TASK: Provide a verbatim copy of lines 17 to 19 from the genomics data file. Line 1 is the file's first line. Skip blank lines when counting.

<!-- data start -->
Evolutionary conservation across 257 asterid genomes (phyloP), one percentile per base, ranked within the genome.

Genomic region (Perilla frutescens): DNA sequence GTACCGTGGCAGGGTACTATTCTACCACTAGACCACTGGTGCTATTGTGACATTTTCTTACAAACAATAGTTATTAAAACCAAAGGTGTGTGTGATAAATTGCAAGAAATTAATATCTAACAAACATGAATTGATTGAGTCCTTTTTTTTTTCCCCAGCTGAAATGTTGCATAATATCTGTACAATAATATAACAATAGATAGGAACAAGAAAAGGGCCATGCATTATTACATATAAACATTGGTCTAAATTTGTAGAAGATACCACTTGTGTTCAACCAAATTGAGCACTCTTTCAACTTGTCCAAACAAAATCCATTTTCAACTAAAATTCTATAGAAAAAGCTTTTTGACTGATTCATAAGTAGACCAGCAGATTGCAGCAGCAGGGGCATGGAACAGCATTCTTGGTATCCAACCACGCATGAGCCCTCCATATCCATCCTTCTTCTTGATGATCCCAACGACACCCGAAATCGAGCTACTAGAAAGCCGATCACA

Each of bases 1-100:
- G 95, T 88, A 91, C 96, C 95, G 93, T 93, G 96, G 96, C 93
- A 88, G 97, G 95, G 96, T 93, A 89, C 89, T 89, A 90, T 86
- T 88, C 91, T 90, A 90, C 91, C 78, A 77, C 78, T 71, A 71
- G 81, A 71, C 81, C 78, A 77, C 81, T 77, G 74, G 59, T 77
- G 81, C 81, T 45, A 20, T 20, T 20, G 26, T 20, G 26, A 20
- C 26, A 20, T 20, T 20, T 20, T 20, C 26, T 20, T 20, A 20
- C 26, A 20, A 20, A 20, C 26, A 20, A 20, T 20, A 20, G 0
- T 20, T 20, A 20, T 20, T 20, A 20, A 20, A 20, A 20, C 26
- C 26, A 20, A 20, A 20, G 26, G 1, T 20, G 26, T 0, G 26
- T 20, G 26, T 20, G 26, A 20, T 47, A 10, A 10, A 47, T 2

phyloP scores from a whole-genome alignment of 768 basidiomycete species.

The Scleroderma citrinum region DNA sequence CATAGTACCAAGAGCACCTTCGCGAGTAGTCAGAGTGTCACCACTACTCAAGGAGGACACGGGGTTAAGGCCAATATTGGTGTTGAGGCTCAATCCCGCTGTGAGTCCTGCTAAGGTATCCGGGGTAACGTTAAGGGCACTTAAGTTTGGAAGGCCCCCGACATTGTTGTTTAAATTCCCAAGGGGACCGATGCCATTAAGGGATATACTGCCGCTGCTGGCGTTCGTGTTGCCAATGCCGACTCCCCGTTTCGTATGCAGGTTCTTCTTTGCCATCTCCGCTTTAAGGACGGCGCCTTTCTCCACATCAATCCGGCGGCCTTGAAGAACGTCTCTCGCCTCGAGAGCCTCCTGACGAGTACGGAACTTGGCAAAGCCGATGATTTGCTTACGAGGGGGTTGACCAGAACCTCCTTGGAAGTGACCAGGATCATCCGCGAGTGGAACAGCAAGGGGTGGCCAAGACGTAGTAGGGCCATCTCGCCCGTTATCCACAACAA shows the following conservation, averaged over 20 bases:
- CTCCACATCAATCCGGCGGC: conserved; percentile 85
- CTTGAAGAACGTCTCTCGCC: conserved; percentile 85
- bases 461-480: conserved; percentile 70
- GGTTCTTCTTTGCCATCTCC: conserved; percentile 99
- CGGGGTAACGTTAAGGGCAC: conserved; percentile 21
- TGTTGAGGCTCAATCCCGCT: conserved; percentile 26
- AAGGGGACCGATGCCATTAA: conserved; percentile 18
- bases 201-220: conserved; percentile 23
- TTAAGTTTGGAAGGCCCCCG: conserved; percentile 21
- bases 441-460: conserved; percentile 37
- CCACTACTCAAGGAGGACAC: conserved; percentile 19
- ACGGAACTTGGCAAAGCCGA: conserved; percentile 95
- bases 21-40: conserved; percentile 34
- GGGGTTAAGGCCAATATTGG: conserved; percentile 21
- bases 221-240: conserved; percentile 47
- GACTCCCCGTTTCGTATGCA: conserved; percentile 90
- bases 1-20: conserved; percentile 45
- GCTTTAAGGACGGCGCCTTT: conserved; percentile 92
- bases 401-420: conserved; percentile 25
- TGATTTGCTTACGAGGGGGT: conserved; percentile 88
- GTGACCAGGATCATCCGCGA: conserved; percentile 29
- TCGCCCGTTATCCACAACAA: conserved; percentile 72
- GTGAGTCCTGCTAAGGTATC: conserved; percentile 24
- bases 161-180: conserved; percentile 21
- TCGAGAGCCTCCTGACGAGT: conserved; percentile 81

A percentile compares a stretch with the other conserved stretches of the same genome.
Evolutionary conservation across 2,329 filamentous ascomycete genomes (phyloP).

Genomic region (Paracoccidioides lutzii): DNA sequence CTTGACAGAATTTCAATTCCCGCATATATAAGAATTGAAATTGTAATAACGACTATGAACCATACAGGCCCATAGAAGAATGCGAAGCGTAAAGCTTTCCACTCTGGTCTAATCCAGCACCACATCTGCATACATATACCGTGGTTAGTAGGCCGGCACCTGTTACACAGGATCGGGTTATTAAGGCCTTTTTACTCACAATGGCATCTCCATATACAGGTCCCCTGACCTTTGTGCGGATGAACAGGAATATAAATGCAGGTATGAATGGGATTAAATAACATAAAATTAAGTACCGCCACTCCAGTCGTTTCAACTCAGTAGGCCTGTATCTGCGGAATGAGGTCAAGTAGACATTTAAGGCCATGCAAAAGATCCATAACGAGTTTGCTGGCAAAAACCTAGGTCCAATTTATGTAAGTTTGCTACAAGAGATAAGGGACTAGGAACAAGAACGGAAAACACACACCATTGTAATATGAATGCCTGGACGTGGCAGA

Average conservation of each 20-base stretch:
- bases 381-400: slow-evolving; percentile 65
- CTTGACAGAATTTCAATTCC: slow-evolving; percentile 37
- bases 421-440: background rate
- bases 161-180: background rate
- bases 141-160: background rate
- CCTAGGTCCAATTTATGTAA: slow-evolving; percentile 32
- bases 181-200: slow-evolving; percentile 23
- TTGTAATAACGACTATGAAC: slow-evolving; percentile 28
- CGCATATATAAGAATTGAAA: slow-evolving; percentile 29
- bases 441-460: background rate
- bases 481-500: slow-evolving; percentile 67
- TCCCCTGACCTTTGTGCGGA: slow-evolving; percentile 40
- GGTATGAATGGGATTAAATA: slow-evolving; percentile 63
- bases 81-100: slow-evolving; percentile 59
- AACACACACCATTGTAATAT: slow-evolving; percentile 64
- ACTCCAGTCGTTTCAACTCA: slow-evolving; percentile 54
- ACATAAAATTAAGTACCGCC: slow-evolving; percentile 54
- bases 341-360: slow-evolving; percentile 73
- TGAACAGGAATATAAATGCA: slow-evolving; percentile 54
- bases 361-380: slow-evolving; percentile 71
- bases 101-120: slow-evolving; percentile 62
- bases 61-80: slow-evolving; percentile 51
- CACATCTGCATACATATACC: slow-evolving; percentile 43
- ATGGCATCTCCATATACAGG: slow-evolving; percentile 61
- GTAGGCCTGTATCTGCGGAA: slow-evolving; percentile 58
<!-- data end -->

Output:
- CTTGAAGAACGTCTCTCGCC: conserved; percentile 85
- bases 461-480: conserved; percentile 70
- GGTTCTTCTTTGCCATCTCC: conserved; percentile 99